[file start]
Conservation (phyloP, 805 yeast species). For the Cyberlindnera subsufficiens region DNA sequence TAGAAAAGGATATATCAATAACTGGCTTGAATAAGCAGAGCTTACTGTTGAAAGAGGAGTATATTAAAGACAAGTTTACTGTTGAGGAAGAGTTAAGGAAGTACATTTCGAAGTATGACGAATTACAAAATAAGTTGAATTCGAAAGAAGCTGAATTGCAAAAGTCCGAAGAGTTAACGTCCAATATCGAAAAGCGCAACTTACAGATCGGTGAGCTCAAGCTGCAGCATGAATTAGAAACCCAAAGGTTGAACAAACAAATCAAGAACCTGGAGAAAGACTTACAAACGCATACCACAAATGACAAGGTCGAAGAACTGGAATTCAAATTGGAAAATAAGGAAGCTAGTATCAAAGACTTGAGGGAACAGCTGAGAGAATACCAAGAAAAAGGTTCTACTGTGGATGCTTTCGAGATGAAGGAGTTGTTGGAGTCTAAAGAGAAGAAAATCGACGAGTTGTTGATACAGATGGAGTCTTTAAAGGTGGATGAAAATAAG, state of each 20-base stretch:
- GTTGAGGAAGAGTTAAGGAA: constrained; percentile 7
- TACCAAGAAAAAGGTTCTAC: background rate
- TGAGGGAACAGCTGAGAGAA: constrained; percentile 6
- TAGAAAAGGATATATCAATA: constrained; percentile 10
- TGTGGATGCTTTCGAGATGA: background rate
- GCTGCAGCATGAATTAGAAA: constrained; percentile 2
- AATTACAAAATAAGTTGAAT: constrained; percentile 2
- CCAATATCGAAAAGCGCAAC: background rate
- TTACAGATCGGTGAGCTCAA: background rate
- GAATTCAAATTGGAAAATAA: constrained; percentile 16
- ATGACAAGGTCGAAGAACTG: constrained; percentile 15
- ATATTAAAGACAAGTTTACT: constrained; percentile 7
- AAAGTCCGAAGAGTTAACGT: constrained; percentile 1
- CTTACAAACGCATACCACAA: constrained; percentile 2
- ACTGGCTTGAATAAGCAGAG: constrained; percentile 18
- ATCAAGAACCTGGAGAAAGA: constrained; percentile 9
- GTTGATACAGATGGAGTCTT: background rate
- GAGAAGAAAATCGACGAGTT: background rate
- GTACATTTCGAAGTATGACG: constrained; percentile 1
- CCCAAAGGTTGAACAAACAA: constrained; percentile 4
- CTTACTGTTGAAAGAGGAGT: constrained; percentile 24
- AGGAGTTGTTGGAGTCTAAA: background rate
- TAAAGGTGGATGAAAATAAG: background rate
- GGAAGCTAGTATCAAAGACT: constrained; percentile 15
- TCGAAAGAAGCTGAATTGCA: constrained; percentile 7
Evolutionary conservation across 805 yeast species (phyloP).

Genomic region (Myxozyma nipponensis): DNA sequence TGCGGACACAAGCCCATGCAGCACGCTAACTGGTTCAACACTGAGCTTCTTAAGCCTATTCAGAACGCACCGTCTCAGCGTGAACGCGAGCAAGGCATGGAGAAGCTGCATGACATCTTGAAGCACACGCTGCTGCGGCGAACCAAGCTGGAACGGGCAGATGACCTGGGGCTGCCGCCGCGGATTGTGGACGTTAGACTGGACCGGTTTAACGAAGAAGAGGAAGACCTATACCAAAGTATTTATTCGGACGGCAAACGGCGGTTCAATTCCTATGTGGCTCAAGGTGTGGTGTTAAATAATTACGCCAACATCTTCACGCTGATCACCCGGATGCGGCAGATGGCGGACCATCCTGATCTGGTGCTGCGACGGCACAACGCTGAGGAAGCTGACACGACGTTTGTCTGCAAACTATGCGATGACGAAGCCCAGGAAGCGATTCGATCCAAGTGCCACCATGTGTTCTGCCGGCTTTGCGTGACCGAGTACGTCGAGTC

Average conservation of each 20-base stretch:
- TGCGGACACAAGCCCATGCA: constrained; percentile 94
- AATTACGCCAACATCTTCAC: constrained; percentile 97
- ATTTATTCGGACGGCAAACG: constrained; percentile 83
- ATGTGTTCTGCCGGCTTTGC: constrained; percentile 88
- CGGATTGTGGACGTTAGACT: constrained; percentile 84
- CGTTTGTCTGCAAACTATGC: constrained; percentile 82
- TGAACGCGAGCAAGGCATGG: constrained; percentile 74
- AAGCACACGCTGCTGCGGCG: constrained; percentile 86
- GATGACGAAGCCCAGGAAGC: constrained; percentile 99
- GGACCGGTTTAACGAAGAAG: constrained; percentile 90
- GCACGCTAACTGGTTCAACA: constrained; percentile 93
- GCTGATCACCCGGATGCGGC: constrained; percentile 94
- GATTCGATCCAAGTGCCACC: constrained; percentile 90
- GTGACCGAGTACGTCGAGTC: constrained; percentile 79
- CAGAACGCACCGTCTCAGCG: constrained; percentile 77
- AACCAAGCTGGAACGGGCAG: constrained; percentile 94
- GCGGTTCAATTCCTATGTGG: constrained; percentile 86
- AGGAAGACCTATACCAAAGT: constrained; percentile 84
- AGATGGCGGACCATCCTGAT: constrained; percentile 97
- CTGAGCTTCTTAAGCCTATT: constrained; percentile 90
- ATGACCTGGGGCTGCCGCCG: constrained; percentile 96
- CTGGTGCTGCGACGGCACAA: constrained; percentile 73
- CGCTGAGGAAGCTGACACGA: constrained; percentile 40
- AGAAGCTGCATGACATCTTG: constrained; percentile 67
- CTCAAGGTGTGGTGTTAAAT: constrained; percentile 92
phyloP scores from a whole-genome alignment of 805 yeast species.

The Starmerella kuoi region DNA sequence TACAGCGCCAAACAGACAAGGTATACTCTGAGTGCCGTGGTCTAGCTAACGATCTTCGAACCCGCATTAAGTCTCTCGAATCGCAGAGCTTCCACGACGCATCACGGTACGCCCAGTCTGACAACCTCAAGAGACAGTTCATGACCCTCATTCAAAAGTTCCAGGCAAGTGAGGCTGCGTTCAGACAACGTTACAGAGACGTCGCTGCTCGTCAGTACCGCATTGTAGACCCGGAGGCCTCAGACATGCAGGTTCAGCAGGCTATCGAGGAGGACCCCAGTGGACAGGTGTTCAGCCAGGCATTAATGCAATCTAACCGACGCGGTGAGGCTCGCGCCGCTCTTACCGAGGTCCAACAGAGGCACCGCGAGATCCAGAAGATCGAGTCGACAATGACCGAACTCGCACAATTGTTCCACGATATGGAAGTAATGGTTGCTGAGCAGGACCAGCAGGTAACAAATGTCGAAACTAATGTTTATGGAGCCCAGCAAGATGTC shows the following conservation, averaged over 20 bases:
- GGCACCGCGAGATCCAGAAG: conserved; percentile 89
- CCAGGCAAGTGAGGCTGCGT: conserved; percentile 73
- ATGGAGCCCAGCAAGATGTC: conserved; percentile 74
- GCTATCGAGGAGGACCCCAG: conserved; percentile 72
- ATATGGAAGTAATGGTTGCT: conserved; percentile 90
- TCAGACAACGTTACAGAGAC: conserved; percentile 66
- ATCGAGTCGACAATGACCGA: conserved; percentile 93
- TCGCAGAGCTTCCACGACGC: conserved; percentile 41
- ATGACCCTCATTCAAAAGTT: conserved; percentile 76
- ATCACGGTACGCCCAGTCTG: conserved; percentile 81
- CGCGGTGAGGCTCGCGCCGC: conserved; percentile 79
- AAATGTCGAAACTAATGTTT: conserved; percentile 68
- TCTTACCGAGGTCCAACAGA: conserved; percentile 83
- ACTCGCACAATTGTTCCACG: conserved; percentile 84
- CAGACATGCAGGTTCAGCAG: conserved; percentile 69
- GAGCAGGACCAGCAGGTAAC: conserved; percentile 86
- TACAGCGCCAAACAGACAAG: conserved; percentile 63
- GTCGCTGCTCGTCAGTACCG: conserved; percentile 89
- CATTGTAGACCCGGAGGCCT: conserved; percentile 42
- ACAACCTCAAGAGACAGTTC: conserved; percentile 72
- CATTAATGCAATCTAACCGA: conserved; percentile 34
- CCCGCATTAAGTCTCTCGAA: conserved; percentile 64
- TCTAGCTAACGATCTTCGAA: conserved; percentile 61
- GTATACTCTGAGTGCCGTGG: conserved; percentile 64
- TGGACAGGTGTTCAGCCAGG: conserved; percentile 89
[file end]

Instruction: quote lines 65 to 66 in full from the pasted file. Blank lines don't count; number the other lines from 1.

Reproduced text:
- ATGACCCTCATTCAAAAGTT: conserved; percentile 76
- ATCACGGTACGCCCAGTCTG: conserved; percentile 81